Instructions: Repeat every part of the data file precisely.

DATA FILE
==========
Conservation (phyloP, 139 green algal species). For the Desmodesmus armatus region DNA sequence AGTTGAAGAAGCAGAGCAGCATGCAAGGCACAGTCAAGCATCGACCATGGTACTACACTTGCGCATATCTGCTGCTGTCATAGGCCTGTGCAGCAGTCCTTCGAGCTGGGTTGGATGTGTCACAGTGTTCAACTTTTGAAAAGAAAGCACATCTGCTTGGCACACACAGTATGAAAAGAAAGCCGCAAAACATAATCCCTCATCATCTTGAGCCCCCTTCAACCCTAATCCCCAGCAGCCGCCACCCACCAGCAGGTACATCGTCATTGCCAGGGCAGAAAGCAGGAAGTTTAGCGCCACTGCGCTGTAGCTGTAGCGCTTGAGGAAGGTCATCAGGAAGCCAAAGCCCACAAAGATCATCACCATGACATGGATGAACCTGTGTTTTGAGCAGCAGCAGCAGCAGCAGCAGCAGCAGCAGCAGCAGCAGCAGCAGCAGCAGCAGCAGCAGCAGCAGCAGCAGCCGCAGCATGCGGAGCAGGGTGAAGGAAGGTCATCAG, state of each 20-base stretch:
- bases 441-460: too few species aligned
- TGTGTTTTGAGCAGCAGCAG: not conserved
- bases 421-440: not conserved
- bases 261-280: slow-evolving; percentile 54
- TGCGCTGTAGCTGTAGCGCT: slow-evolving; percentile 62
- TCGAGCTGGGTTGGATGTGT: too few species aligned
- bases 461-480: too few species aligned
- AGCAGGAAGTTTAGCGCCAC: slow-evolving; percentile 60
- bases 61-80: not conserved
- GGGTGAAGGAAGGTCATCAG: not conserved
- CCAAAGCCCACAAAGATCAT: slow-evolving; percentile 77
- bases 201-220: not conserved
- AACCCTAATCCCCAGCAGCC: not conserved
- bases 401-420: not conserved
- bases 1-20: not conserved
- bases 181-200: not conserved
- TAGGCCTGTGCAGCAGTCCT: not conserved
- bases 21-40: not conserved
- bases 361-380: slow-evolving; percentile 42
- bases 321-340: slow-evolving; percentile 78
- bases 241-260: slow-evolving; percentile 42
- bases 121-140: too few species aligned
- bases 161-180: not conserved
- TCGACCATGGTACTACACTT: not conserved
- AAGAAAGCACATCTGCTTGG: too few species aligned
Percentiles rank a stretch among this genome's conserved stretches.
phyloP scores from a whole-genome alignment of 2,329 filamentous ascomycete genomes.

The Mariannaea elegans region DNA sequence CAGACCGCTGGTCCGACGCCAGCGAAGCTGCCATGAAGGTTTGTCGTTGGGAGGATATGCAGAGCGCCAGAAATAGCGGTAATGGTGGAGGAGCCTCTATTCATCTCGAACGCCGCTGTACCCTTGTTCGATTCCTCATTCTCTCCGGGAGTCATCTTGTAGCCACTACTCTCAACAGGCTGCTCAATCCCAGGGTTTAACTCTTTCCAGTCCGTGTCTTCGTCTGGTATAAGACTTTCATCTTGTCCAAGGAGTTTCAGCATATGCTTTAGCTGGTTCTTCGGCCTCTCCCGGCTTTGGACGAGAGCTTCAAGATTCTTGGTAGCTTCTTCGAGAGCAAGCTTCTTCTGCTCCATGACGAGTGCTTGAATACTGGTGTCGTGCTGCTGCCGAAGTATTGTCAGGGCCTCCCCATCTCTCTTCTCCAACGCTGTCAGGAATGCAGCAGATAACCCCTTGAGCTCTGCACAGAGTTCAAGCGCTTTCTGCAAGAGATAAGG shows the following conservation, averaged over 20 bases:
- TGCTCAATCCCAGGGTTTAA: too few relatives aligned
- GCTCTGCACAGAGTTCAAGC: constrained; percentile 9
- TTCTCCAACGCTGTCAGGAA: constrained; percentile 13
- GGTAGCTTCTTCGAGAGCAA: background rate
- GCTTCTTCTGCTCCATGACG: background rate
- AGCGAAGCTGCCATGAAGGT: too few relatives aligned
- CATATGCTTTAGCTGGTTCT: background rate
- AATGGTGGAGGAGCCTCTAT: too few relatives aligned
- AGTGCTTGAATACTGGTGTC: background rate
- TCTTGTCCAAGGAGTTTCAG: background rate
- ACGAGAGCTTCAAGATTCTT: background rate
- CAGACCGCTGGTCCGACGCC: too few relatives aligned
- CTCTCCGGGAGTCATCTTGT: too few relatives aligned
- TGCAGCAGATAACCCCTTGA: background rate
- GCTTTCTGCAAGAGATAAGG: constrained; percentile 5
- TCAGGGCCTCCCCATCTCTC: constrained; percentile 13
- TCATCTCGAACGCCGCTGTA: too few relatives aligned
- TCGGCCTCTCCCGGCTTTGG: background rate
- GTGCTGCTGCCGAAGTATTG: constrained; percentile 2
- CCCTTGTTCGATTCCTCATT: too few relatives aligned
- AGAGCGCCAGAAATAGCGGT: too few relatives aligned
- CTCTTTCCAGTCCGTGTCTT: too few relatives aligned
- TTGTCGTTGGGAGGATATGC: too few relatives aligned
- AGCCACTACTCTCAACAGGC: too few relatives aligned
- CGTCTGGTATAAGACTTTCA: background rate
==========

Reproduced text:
Conservation (phyloP, 139 green algal species). For the Desmodesmus armatus region DNA sequence AGTTGAAGAAGCAGAGCAGCATGCAAGGCACAGTCAAGCATCGACCATGGTACTACACTTGCGCATATCTGCTGCTGTCATAGGCCTGTGCAGCAGTCCTTCGAGCTGGGTTGGATGTGTCACAGTGTTCAACTTTTGAAAAGAAAGCACATCTGCTTGGCACACACAGTATGAAAAGAAAGCCGCAAAACATAATCCCTCATCATCTTGAGCCCCCTTCAACCCTAATCCCCAGCAGCCGCCACCCACCAGCAGGTACATCGTCATTGCCAGGGCAGAAAGCAGGAAGTTTAGCGCCACTGCGCTGTAGCTGTAGCGCTTGAGGAAGGTCATCAGGAAGCCAAAGCCCACAAAGATCATCACCATGACATGGATGAACCTGTGTTTTGAGCAGCAGCAGCAGCAGCAGCAGCAGCAGCAGCAGCAGCAGCAGCAGCAGCAGCAGCAGCAGCAGCAGCAGCAGCCGCAGCATGCGGAGCAGGGTGAAGGAAGGTCATCAG, state of each 20-base stretch:
- bases 441-460: too few species aligned
- TGTGTTTTGAGCAGCAGCAG: not conserved
- bases 421-440: not conserved
- bases 261-280: slow-evolving; percentile 54
- TGCGCTGTAGCTGTAGCGCT: slow-evolving; percentile 62
- TCGAGCTGGGTTGGATGTGT: too few species aligned
- bases 461-480: too few species aligned
- AGCAGGAAGTTTAGCGCCAC: slow-evolving; percentile 60
- bases 61-80: not conserved
- GGGTGAAGGAAGGTCATCAG: not conserved
- CCAAAGCCCACAAAGATCAT: slow-evolving; percentile 77
- bases 201-220: not conserved
- AACCCTAATCCCCAGCAGCC: not conserved
- bases 401-420: not conserved
- bases 1-20: not conserved
- bases 181-200: not conserved
- TAGGCCTGTGCAGCAGTCCT: not conserved
- bases 21-40: not conserved
- bases 361-380: slow-evolving; percentile 42
- bases 321-340: slow-evolving; percentile 78
- bases 241-260: slow-evolving; percentile 42
- bases 121-140: too few species aligned
- bases 161-180: not conserved
- TCGACCATGGTACTACACTT: not conserved
- AAGAAAGCACATCTGCTTGG: too few species aligned
Percentiles rank a stretch among this genome's conserved stretches.
phyloP scores from a whole-genome alignment of 2,329 filamentous ascomycete genomes.

The Mariannaea elegans region DNA sequence CAGACCGCTGGTCCGACGCCAGCGAAGCTGCCATGAAGGTTTGTCGTTGGGAGGATATGCAGAGCGCCAGAAATAGCGGTAATGGTGGAGGAGCCTCTATTCATCTCGAACGCCGCTGTACCCTTGTTCGATTCCTCATTCTCTCCGGGAGTCATCTTGTAGCCACTACTCTCAACAGGCTGCTCAATCCCAGGGTTTAACTCTTTCCAGTCCGTGTCTTCGTCTGGTATAAGACTTTCATCTTGTCCAAGGAGTTTCAGCATATGCTTTAGCTGGTTCTTCGGCCTCTCCCGGCTTTGGACGAGAGCTTCAAGATTCTTGGTAGCTTCTTCGAGAGCAAGCTTCTTCTGCTCCATGACGAGTGCTTGAATACTGGTGTCGTGCTGCTGCCGAAGTATTGTCAGGGCCTCCCCATCTCTCTTCTCCAACGCTGTCAGGAATGCAGCAGATAACCCCTTGAGCTCTGCACAGAGTTCAAGCGCTTTCTGCAAGAGATAAGG shows the following conservation, averaged over 20 bases:
- TGCTCAATCCCAGGGTTTAA: too few relatives aligned
- GCTCTGCACAGAGTTCAAGC: constrained; percentile 9
- TTCTCCAACGCTGTCAGGAA: constrained; percentile 13
- GGTAGCTTCTTCGAGAGCAA: background rate
- GCTTCTTCTGCTCCATGACG: background rate
- AGCGAAGCTGCCATGAAGGT: too few relatives aligned
- CATATGCTTTAGCTGGTTCT: background rate
- AATGGTGGAGGAGCCTCTAT: too few relatives aligned
- AGTGCTTGAATACTGGTGTC: background rate
- TCTTGTCCAAGGAGTTTCAG: background rate
- ACGAGAGCTTCAAGATTCTT: background rate
- CAGACCGCTGGTCCGACGCC: too few relatives aligned
- CTCTCCGGGAGTCATCTTGT: too few relatives aligned
- TGCAGCAGATAACCCCTTGA: background rate
- GCTTTCTGCAAGAGATAAGG: constrained; percentile 5
- TCAGGGCCTCCCCATCTCTC: constrained; percentile 13
- TCATCTCGAACGCCGCTGTA: too few relatives aligned
- TCGGCCTCTCCCGGCTTTGG: background rate
- GTGCTGCTGCCGAAGTATTG: constrained; percentile 2
- CCCTTGTTCGATTCCTCATT: too few relatives aligned
- AGAGCGCCAGAAATAGCGGT: too few relatives aligned
- CTCTTTCCAGTCCGTGTCTT: too few relatives aligned
- TTGTCGTTGGGAGGATATGC: too few relatives aligned
- AGCCACTACTCTCAACAGGC: too few relatives aligned
- CGTCTGGTATAAGACTTTCA: background rate